CONVERTING A ROLAND JV-1080 TO EUROPEAN MAINS
Disclaimer: Don’t do this unless you know exactly what you’re doing. Working with mains is dangerous and can cause you or someone else harm or start a fire or rain hellfire and brimstone upon your soul. I take no responsibility whatsoever if you do this – you’re on your own.
Even though I have a dedicated AC 100V line for all Japanese gear I prefer them to use European mains (AC 240V). Luckily the JV-1080 along with a bunch of other Roland models use the same transformer for all types of mains (100V/120V/220V/240V). The tough part is actually disassembling and assembling the unit.
Opening up the unit requires removing four screws on both sides plus five screws on the back. Slide the top of the unit slightly backwards and lift it off. Inside you’ll be greeted by the expansion base board (front left), the jack board (to the rear), the transformer and the power supply board (right). The main board is hidden below the expansion base board (we’ll get to that later).
Initially I was going to swap out the electrolytic capacitors. The JV-1080 was introduced in 1994 and stayed in production until 2001, so the units have 20+ years on the meter but these were in tip top shape. As was the unit in its entirety – no fat, no dust, hardly any scratches. So I actually skipped out on that.
Converting between different mains (voltages) doesn’t get any simpler than this『どうもありがとう‼』. Desolder the cable from the positive pole and solder it to the desired voltage (in my case 240V) and done. To be honest there’s one more step, but in most cases it’s unnecessary. The AC socket on the rear differs between different regions but it’s hard to find a replacement and in most cases it’s easier to just getting hold of a fitting power cord.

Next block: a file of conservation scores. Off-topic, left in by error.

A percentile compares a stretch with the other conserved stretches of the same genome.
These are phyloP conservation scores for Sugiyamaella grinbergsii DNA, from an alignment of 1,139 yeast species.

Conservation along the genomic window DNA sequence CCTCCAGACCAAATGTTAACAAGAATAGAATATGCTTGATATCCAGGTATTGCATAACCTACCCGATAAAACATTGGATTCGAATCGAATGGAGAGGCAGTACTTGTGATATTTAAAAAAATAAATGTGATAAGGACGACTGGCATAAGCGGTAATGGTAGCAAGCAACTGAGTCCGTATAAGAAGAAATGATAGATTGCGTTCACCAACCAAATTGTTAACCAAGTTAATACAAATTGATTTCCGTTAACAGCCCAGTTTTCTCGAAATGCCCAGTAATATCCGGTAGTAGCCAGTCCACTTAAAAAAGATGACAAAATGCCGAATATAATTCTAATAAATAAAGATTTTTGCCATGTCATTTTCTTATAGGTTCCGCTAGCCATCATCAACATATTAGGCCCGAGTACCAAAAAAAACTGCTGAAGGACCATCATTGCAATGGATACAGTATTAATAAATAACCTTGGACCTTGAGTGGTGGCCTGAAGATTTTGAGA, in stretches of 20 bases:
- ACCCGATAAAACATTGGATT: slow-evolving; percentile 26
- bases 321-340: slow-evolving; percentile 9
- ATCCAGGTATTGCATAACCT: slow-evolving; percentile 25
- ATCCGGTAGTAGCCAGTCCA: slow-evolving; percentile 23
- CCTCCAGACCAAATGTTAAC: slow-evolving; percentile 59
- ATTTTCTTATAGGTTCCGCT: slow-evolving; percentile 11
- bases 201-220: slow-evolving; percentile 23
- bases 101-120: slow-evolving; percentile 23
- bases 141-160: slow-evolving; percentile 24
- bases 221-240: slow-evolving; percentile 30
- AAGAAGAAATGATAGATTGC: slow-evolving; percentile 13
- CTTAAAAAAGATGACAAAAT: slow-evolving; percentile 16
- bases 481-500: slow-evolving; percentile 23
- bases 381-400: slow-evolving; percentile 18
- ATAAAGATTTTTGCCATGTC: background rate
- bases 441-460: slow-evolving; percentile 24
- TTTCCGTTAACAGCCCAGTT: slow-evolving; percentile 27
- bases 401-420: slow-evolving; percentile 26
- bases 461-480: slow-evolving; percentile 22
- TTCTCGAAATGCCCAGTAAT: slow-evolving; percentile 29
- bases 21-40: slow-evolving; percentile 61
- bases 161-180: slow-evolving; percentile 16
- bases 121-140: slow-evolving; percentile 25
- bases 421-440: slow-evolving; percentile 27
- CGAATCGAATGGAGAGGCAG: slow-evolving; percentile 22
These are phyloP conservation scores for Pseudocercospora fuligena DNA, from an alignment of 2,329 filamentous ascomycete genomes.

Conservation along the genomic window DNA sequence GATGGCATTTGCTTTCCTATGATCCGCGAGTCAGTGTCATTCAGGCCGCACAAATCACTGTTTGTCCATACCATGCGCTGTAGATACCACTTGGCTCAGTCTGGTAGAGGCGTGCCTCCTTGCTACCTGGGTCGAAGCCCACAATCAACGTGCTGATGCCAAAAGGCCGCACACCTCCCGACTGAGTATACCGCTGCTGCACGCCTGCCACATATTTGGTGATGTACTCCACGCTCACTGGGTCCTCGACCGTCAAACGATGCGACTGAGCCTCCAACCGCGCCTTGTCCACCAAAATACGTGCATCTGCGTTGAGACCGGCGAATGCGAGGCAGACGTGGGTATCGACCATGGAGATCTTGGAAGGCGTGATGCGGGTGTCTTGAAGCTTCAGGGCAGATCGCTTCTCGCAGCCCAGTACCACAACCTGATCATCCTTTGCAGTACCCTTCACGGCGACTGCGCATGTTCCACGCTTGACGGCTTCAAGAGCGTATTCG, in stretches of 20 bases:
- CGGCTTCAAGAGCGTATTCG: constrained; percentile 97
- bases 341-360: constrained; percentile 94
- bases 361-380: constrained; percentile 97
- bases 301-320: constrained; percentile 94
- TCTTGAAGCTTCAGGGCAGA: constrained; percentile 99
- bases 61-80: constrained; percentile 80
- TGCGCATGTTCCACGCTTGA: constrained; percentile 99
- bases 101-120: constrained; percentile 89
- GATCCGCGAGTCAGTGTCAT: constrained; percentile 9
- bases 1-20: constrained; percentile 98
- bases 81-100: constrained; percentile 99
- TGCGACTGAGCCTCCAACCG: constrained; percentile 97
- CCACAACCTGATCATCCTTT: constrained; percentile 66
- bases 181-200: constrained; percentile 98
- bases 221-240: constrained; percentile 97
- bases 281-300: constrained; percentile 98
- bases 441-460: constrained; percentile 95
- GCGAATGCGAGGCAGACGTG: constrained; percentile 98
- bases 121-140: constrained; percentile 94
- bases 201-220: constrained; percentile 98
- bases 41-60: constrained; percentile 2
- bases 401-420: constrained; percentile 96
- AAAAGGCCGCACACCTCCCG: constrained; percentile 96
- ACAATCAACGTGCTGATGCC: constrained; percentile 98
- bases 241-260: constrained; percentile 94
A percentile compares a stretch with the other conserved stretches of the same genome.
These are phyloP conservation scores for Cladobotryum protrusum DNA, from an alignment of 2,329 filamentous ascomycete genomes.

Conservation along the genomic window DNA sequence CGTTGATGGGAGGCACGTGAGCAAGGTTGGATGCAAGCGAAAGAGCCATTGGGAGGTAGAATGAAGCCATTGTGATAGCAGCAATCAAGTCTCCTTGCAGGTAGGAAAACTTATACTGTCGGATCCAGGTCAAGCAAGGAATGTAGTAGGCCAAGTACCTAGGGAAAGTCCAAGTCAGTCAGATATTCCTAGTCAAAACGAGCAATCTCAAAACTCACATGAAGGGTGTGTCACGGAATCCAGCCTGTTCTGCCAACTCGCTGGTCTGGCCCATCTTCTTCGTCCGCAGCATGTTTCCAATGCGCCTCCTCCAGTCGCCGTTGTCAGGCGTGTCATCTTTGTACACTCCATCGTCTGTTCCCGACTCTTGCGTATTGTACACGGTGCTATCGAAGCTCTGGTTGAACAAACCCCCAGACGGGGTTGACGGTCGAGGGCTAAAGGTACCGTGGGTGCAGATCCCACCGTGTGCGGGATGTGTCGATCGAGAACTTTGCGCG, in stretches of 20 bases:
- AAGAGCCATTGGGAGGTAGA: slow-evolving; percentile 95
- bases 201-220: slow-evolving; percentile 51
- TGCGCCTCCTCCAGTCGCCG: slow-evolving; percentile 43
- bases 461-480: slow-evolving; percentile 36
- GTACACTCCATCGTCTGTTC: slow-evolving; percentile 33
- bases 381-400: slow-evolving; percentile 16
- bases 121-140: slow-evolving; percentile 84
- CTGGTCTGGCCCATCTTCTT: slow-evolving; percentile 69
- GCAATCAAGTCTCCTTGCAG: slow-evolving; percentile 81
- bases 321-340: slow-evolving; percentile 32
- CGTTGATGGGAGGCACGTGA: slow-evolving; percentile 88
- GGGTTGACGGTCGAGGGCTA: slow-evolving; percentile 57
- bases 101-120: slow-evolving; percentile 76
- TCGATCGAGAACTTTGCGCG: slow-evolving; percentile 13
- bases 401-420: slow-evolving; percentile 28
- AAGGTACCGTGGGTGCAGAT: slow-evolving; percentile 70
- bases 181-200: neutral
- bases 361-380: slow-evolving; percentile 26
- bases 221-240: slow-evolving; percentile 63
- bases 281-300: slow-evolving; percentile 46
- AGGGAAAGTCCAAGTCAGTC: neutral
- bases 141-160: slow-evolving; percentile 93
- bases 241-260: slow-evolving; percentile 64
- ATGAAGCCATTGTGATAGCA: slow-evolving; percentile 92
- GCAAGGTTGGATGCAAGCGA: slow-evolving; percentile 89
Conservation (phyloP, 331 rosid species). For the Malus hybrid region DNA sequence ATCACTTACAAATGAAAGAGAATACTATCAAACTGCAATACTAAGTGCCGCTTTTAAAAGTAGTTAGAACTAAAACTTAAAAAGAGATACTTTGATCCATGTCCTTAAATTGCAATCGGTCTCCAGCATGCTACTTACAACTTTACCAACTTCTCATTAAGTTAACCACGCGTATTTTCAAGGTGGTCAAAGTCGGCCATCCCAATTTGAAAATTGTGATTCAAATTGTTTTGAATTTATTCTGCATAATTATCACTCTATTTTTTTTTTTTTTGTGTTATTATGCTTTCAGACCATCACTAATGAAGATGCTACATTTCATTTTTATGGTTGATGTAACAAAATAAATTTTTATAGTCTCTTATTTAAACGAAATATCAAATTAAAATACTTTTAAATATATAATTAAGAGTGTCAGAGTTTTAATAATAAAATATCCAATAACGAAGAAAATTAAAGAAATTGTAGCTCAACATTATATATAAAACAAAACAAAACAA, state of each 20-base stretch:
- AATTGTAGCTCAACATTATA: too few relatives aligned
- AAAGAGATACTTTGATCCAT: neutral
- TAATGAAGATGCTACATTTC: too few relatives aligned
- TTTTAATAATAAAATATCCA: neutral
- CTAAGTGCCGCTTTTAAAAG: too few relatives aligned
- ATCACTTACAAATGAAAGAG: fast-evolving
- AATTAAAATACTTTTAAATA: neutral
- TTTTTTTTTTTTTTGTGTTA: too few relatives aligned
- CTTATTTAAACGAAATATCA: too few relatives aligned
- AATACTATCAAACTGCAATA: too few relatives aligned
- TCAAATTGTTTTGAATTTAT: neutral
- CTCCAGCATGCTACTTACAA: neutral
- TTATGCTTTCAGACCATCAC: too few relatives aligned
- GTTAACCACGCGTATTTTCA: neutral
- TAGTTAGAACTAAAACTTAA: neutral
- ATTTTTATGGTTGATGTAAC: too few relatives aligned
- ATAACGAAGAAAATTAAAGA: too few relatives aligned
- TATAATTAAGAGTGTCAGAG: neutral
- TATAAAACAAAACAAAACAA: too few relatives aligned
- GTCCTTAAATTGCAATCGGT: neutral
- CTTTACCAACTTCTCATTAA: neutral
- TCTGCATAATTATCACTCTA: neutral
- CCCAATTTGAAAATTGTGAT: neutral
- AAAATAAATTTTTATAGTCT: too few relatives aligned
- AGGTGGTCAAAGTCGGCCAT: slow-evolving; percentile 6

In order to change the battery you have to remove the expansion base board (well, maybe not, but it’s a heck of a lot easier if you do). There’s 7 or 8 screws to unscrew plus the three flat cables to the right. It’s pretty much impossible to reconnect them incorrectly, but you might wanna mark them anyway – better be safe than sorry, eh? The battery is a common CR2032 coin cell (3V lithium).
Now’s the time to ask yourself; “Did I save those sexy patches or not?”. If the answer is no – pack it up, turn it on and save them to a memory card or over MIDI to your computer. Because if you don’t they’re gone or corrupted – all depending on how quick you are. If the unit has been turned on right before you unplug it it may have some juice stored in the capacitors to keep it alive, but don’t count on it.
All that’s left is to plug it in and hope you don’t fry it when plugging it in again 😉 Do check and double check that you soldered the cable to the correct pin. There’s nothing as devastating as magic smoke escaping from your gear. Don’t forget to mark the correct voltage somewhere close to the power socket. I usually also stick a label with the date for the battery change.
Created under CC BY-NC-SA 4.0.